Why You Need to Attend a Flower Arranging Workshop

The new garde of flower-arranging classes

By: THURSD. | 08-09-2021 | 4 min read
Floral Education

Flower arranging. A skill that all Swiss finishing-school attendees should master, along with proper table placement and etiquette, but not one I ever felt compelled to have under my belt. As a product of a highly competitive girls’ school, I was taught how to wire a circuit board and read a survey map. Admittedly, these are not skills I’ve found much use for in later life, but the idea was that someone else would do the flowers while I went and broke through a glass ceiling somewhere. Quote vogue - Why you Need to Attend a Flower Arranging Workshop - on thursd

A Blossoming Millennial DIY Culture

Fast-forward twenty years to a blossoming millennial DIY culture and it looks like I may be on the wrong side of history. A quick scroll through my Instagram feed reveals photo after photo of lush Dutch masters–style bouquets, artful Ikebana constructions, and rustic arrangements of garden-grown blooms begging the question: Is flower arranging a ‘thing’ that people are actually doing? A bit more digging around uncovers a multitude of classes, workshops, even corporate team-building events all devoted to the art and in the unlikeliest of places, namely hipster strongholds like Brooklyn and Abbot Kinney Boulevard in Venice (aka the coolest block in America). These are not your grandmother’s flower-arranging classes.

“This generation has an interest in crafts whether it’s making your own beer or growing your own food,”

explains Sarah Ryhanen of the Little Flower School in New York City where they share practical tips like how to mix and match blooms from the corner bodega for maximum effect and elevate the ubiquitous gas station a dozen roses with foraged wildflowers and tree foliage. Maurice Harris of Bloom & Plume in Los Angeles agrees,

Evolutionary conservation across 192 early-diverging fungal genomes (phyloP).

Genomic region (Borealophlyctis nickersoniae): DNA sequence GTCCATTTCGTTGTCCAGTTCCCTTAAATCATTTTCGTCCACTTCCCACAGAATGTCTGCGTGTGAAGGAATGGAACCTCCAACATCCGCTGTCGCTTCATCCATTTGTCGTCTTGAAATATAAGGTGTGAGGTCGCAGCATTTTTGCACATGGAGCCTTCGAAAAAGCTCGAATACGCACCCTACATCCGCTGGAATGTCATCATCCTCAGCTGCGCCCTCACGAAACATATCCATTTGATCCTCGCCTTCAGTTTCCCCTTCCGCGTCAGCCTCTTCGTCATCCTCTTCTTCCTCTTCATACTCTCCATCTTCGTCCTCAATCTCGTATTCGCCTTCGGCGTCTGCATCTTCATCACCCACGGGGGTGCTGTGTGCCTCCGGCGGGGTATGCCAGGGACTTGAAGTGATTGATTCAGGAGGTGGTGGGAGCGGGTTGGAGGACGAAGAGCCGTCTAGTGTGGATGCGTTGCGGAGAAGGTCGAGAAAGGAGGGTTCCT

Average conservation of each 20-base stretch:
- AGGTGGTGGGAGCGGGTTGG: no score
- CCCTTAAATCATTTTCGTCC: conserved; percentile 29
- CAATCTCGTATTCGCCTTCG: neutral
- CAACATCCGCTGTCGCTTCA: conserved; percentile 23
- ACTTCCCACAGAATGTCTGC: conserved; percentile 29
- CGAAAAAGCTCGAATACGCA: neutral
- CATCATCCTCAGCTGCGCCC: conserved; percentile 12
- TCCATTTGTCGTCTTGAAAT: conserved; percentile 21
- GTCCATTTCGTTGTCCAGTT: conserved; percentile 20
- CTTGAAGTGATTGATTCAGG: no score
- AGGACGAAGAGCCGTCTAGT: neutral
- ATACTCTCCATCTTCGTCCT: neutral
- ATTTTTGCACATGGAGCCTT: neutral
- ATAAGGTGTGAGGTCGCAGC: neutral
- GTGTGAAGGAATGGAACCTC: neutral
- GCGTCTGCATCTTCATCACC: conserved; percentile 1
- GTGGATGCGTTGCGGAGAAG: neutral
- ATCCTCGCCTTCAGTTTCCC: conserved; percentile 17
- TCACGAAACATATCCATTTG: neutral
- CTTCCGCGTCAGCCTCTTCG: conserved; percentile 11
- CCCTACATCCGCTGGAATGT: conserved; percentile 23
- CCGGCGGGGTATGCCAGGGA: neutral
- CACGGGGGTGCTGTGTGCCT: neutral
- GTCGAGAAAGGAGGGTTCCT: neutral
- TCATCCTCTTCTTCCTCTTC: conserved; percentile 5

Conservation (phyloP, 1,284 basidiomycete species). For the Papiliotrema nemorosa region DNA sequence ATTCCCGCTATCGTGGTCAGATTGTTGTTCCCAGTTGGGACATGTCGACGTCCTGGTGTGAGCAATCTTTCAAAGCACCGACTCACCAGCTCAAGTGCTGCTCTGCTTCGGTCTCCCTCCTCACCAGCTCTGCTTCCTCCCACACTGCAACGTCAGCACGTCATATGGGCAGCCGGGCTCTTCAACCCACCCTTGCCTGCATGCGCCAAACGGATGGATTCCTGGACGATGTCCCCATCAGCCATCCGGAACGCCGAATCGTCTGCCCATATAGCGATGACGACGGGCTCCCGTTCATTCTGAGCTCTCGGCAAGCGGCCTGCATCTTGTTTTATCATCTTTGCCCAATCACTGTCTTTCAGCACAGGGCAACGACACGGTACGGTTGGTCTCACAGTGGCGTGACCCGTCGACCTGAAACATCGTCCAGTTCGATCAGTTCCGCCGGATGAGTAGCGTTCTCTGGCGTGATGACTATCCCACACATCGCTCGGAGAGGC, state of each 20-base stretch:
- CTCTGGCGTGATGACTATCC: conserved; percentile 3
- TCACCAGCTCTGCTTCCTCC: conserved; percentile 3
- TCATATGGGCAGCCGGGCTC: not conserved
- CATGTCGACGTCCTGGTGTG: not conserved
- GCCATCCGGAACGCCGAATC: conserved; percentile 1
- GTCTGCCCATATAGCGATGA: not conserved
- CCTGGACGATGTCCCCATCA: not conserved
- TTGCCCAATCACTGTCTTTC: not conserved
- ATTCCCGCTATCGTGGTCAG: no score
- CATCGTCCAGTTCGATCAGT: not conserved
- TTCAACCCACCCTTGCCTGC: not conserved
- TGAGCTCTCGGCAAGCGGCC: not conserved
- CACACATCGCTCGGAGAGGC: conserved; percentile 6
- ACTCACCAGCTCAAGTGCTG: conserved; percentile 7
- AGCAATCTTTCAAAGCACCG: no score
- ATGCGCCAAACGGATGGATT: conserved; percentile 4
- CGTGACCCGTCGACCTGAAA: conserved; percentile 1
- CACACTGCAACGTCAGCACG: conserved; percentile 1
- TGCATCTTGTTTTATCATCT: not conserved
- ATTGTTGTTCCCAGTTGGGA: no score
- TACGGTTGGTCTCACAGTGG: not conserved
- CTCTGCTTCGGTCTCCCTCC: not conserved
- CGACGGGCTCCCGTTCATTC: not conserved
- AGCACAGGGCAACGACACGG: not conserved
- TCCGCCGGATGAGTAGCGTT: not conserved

“I think people want to have these skills again. Everything is so manufactured.”

It was clear that this gap in my education needed to be filled, so I found myself at celebrity florist Eric Buterbaugh’s new workshop at the Four Seasons in Beverly Hills.

“A lot of people in Los Angeles have gardens and want to learn how to arrange the flowers they’ve grown,”

Buterbaugh explained as we sliced the stems from giant tropical Ti leaves using razor-sharp florists knives, constructed grids across the top of vases with sticky florist’s tape to create a foundation, and then cut and arranged what must have been hundreds of dollars' worth of burgundy dahlias and Free Spirit roses.

“I like showing them how to do it so it’s less intimidating,”

he added. I hadn’t even considered flower arranging to be intimidating, but as I stepped back to assess my work in progress (and sneak a glance around the table at my fellow students struggling to construct Instagram-worthy works of art) it hit me: This was challenging. We were learning about depth, texture, color, and technique and, in the words of Kate Moss, there are basic bouquets and then there are flower arrangements. Lesson learned. photo annie spratt - Vogue article - Why you Need to Attend a Flower Arranging Workshop - on thursd

Five cool spots in the USA to learn the art of flower arrangement

Floral Design Workshop by Eric Buterbaugh

Celebrity florist (clients include Gwyneth Paltrow, Madonna, Valentino, and, the British royal family) Buterbaugh holds workshops from his base at the Four Seasons Los Angeles at Beverly Hills. The Awards show–themed class in January is sure to be a hot ticket.

Bloom & Plume

Fashion industry favorite Maurice Harris has a cult Instagram following thanks to his outrageous captions and famous fans like Drew Barrymore and Gwyneth Paltrow. Classes arranged by request.

Flour LA

Owner Carly Cylinder likes to focus on technique and then let students design their own arrangements rather than replicate. Classes are held at the Flower Mart in Los Angeles and the Brooklyn Brainery in New York City.

Putnam & Putnam

Known for their large scale installations for the likes of Vogue and the CFDA, florists Michael Putnam and Darroch Putnam hold one class each season, focusing on the best available flowers and color palettes at that moment.

Little Flower School

The joint teaching project of florists Nicolette Owen and Sarah Ryhanen. Classes are seasonally oriented and often use flowers from Ryhanen’s farm in upstate New York.


Can't get enough?

Subscribe to the newsletter, and get bedazzled with awesome flower & plant updates

Sign up